James Nichols House

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James Nichols House
ReadingMA JamesNicholsHouse.jpg
James Nichols House is located in Massachusetts
James Nichols House
Location Reading, Massachusetts
Coordinates 42°32′21″N 71°6′2″W / 42.53917°N 71.10056°W / 42.53917; -71.10056Coordinates: 42°32′21″N 71°6′2″W / 42.53917°N 71.10056°W / 42.53917; -71.10056
Built 1795
Architect Unknown
Architectural style Queen Anne, Georgian, Other
Governing body Private
MPS Reading MRA
NRHP Reference #

84002755

[1]
Added to NRHP July 19, 1984

The James Nichols House is a historic house at 273 Pearl Street in Reading, Massachusetts. Built c. 1795, this 1-1/2 story gambrel-roofed house is built in a vernacular Georgian style, and is a rare local example of the style. The house was built by a local shoemaker and farmer who was involved in a religious dispute that divided the town.[2] The house was listed on the National Register of Historic Places in 1984.[1]

Description and history[edit]

The Nichols House is set on the east side of Pearl Street at its junction with Wakefield Street, in what is now a rural-suburban area of northern Reading, opposite Forest Glen Cemetery. Facing south, the 1-1/2 story wood frame structure is five bays wide, with a large central chimney and a gambrel roof that slopes toward the back in a saltbox configuration. A "Beverly dodge" projection extends from the back half of the west side, with a shed-roof sloping to the rear. Decorative elements are minimal, with a simple door treatment and sash windows that extend up to the cornice. There is a late 19th century Queen Anne style carriage house on the property east of the house.[2]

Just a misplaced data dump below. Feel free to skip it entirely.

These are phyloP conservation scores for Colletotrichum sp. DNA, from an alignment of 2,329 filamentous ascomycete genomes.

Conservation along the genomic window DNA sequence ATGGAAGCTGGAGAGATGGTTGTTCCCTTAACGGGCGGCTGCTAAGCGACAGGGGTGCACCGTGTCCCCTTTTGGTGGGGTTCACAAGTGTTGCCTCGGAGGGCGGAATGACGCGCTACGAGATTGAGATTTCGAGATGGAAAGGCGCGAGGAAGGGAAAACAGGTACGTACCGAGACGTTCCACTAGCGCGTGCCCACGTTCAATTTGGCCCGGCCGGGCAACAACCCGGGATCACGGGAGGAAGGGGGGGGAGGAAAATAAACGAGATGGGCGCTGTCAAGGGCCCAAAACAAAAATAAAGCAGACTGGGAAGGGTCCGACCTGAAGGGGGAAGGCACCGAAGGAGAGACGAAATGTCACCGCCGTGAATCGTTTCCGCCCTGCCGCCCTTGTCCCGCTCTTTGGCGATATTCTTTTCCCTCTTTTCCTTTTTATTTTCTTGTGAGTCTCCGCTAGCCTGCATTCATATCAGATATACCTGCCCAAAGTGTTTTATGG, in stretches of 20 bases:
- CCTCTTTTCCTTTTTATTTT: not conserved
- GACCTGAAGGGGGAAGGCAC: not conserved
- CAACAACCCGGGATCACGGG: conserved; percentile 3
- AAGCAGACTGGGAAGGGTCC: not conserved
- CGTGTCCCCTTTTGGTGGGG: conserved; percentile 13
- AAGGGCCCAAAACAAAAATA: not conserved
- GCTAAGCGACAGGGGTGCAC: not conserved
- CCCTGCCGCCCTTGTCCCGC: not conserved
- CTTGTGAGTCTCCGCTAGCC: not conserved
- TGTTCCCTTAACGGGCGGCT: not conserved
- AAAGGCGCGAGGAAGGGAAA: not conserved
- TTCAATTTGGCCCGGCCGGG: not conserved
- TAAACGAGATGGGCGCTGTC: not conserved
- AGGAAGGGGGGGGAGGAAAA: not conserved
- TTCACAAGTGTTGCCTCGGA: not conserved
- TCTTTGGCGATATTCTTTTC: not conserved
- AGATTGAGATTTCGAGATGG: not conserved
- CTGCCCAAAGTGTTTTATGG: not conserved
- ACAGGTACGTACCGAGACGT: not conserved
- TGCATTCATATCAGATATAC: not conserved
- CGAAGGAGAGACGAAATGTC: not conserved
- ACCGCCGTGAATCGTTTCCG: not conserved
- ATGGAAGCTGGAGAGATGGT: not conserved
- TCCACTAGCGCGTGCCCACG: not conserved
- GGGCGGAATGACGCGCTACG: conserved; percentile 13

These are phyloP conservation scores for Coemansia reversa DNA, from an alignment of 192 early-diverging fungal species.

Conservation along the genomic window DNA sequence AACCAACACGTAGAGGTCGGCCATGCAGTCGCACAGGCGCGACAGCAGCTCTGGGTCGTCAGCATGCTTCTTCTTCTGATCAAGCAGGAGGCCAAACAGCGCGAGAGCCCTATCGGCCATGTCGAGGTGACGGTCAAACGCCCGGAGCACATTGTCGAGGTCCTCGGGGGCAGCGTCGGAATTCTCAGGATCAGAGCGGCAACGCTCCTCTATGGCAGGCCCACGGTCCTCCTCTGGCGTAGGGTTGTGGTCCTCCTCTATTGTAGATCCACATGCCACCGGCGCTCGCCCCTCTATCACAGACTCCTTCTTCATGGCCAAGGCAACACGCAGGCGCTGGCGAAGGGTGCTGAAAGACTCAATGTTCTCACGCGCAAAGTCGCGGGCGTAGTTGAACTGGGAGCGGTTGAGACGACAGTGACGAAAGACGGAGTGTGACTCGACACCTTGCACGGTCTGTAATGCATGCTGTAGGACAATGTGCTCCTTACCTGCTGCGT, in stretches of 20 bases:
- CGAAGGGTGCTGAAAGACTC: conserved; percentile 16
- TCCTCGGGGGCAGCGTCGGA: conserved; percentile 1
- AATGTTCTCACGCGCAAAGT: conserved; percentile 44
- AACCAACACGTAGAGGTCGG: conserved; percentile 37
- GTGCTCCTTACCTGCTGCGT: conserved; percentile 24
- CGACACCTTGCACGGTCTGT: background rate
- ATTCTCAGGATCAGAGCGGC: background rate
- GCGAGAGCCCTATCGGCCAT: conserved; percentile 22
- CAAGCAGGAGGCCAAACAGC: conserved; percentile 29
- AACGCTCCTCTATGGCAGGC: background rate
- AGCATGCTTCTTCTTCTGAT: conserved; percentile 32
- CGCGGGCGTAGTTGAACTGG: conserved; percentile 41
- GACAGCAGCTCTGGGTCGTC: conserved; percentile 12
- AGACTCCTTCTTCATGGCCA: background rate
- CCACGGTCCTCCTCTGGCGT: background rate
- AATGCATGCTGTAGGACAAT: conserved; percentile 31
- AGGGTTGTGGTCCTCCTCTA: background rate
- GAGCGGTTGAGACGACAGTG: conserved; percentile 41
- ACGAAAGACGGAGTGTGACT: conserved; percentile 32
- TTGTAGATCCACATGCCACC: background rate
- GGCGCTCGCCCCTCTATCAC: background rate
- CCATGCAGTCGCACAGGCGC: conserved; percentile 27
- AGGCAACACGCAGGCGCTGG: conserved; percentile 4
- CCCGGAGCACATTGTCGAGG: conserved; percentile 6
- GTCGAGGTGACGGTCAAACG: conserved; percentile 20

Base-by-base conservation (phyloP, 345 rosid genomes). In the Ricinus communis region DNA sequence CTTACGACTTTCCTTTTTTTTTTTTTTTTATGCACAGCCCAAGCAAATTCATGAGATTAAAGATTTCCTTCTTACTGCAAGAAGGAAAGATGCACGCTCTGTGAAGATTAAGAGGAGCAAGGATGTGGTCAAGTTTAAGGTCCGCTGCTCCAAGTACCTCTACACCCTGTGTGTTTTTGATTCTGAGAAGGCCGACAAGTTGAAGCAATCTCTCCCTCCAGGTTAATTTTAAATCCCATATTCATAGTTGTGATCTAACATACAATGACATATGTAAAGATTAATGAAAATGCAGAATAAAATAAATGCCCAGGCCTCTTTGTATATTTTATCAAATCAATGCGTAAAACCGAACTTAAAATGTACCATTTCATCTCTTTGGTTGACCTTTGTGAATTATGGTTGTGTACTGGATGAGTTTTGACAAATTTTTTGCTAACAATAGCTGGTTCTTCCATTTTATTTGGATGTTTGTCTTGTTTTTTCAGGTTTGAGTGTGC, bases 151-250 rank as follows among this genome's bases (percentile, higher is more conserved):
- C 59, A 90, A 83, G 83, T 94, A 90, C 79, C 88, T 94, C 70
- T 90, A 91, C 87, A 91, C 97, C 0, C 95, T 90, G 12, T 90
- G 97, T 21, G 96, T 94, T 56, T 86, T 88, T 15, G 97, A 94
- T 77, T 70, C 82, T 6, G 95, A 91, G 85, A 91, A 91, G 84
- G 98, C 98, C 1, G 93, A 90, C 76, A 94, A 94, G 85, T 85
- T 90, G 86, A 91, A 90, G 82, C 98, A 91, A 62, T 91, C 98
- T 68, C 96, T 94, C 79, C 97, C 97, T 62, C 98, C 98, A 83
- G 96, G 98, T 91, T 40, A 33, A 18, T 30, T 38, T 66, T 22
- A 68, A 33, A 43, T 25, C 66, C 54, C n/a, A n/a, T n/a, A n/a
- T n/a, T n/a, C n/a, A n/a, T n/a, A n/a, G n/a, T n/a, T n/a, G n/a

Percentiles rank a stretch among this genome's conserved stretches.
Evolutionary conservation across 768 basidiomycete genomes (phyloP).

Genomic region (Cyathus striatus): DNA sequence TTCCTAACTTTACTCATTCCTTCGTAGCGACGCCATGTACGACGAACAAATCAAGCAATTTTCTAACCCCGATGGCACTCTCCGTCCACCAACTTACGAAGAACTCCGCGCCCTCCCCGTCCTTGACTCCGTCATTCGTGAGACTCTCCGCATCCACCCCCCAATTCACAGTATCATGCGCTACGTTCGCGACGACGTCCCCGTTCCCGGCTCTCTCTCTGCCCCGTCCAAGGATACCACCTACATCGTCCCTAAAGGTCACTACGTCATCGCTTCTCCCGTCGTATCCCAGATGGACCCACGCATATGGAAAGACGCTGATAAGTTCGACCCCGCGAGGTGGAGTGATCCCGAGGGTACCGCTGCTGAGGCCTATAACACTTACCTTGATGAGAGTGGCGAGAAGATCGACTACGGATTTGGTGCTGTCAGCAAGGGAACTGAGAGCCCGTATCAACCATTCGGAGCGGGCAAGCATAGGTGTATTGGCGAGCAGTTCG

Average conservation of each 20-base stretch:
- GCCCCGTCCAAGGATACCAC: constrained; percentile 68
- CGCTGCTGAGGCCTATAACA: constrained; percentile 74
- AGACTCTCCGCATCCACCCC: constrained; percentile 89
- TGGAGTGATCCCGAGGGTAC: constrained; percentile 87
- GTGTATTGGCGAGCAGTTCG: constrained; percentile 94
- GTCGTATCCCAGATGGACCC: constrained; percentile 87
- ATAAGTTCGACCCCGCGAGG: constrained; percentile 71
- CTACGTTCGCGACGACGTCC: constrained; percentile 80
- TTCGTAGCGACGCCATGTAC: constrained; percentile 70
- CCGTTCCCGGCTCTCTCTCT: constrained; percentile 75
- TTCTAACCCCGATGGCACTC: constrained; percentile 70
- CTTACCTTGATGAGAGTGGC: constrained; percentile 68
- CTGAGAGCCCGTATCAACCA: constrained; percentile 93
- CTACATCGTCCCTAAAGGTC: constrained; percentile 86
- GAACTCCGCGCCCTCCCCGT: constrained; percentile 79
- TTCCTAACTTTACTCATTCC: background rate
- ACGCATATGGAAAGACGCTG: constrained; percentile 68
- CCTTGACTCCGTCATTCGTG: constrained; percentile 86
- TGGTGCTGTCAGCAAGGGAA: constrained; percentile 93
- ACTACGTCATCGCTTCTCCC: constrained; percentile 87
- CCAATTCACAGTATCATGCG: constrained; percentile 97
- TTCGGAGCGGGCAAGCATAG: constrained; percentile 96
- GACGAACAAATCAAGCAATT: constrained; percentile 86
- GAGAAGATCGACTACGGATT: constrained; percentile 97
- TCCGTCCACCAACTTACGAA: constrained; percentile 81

When this house was built c. 1795, Pearl Street was a major north-south route running from Reading to Andover. It was built by James Nichols, who engaged in the locally significant business of shoe making, an activity he would have performed on this property, selling his product to a merchant in the town center. Nichols is known to have been at the center of a religious controversy whose details are poorly documented. He is known to have been excommunicated from the South Parish Church, and to have later joined the North Parish in what is now North Reading.[2]

See also[edit]

References[edit]

  1. ^ a b "National Register Information System". National Register of Historic Places. National Park Service. 2008-04-15. 
  2. ^ a b c "NRHP nomination for James Nichols House". Commonwealth of Massachusetts. Retrieved 2014-02-18.